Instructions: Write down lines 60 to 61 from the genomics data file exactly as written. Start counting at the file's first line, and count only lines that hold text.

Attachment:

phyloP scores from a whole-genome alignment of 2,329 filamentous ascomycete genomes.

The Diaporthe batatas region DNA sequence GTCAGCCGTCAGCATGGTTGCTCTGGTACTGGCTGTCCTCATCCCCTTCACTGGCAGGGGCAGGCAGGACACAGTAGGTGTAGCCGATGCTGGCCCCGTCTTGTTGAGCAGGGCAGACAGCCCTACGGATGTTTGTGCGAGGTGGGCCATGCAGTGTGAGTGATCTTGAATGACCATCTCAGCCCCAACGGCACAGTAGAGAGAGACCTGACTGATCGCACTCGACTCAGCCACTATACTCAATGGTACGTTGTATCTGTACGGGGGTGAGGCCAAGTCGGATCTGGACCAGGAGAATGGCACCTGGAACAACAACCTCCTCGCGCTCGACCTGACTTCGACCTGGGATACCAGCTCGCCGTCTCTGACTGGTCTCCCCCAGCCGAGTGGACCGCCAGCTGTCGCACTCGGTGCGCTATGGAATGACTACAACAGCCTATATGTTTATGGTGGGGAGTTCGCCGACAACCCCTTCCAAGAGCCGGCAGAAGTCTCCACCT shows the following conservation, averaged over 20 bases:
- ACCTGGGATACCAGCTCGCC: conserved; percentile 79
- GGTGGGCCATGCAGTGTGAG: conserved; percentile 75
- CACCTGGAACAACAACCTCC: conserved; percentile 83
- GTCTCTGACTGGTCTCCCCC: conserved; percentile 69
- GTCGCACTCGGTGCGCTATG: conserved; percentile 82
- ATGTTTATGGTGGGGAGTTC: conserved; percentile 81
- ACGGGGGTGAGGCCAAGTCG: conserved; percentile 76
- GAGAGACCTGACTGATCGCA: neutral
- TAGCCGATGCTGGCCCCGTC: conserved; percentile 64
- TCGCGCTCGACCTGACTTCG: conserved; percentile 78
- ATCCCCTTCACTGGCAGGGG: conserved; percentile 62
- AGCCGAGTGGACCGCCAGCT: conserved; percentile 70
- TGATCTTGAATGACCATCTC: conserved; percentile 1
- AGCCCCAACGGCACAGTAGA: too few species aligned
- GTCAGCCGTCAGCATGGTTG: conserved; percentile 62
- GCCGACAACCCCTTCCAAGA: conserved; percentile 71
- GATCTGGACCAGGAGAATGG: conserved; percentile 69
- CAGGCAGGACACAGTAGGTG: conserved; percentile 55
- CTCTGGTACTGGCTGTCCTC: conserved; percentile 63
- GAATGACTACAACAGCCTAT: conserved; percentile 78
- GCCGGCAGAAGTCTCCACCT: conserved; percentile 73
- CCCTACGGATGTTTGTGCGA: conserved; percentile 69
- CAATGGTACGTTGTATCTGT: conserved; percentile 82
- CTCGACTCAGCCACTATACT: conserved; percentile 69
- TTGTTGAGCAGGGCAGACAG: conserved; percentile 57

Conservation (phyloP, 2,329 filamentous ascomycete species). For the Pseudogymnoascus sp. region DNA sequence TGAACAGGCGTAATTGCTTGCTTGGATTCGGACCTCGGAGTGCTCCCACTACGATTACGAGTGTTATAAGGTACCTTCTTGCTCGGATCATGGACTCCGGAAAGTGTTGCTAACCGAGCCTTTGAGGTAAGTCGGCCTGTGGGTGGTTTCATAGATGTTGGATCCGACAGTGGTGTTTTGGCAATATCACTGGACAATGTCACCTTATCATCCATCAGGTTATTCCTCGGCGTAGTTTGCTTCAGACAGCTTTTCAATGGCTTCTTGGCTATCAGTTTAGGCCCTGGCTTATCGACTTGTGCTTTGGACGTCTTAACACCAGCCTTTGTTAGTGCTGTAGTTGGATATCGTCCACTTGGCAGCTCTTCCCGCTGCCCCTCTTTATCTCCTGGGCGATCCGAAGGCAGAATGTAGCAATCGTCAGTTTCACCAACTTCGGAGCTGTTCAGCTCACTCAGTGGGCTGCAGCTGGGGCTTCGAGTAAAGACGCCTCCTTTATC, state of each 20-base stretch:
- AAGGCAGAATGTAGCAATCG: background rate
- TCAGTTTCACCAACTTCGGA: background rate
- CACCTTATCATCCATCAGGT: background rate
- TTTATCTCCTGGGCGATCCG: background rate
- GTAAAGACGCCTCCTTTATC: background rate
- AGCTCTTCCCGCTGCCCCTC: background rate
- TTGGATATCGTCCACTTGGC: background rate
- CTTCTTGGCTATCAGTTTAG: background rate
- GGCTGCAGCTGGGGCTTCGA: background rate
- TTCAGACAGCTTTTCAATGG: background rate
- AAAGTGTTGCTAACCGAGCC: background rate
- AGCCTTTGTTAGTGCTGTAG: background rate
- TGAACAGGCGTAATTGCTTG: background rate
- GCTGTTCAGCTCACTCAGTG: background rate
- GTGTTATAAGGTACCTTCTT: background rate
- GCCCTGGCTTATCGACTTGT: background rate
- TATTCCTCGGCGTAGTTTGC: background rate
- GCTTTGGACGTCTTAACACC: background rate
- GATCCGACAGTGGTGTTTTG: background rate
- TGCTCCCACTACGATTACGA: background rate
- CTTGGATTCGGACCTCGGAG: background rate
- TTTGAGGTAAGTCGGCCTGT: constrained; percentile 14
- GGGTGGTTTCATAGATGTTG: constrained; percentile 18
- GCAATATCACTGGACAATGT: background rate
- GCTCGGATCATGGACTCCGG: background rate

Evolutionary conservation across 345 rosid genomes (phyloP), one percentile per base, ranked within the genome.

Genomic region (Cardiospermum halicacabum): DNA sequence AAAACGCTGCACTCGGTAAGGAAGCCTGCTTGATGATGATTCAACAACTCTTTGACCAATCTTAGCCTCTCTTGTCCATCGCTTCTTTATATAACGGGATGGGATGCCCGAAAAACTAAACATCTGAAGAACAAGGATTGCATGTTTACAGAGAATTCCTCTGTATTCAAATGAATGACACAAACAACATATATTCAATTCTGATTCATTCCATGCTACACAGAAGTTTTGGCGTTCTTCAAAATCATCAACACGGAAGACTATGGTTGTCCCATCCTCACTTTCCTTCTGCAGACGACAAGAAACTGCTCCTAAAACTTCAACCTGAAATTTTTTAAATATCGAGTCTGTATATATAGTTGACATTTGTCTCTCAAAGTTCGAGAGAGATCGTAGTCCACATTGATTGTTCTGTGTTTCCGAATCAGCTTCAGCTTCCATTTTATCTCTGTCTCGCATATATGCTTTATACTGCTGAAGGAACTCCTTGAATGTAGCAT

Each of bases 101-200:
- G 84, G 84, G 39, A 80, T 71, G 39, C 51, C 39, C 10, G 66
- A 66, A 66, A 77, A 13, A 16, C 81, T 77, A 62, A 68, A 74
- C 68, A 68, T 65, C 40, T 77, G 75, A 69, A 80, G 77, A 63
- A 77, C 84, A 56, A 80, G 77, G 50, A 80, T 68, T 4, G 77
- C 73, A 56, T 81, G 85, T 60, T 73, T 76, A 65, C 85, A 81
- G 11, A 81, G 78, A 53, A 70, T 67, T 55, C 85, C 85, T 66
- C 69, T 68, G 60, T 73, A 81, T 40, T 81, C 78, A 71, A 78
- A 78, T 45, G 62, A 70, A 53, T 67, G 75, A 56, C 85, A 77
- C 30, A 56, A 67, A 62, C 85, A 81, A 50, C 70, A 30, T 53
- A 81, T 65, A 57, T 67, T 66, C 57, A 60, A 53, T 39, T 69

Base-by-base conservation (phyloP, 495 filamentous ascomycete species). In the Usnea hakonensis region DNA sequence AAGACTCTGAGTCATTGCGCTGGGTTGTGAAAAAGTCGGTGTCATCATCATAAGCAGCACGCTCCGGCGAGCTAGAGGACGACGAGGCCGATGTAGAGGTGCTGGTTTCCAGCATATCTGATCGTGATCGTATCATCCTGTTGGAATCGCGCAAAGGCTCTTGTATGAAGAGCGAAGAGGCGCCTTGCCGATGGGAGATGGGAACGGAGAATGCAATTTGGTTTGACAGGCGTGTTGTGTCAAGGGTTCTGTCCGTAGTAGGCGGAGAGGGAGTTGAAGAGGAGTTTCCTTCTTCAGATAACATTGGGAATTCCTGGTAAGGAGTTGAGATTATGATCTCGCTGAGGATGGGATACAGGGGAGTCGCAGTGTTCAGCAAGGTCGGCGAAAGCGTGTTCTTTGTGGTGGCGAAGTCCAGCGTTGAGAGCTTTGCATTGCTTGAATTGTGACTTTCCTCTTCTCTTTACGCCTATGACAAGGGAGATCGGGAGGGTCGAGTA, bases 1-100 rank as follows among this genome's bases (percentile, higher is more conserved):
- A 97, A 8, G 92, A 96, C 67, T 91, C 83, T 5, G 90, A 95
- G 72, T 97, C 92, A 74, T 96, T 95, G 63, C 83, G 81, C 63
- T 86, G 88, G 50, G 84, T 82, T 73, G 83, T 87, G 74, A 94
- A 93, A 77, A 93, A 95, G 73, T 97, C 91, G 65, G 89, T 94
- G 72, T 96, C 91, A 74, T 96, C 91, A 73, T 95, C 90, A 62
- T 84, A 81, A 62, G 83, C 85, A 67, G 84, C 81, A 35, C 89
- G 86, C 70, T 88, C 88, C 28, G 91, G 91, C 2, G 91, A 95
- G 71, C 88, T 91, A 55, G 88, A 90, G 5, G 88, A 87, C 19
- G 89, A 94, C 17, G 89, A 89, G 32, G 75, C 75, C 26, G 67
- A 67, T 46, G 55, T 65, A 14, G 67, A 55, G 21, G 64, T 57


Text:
- A 77, C 84, A 56, A 80, G 77, G 50, A 80, T 68, T 4, G 77
- C 73, A 56, T 81, G 85, T 60, T 73, T 76, A 65, C 85, A 81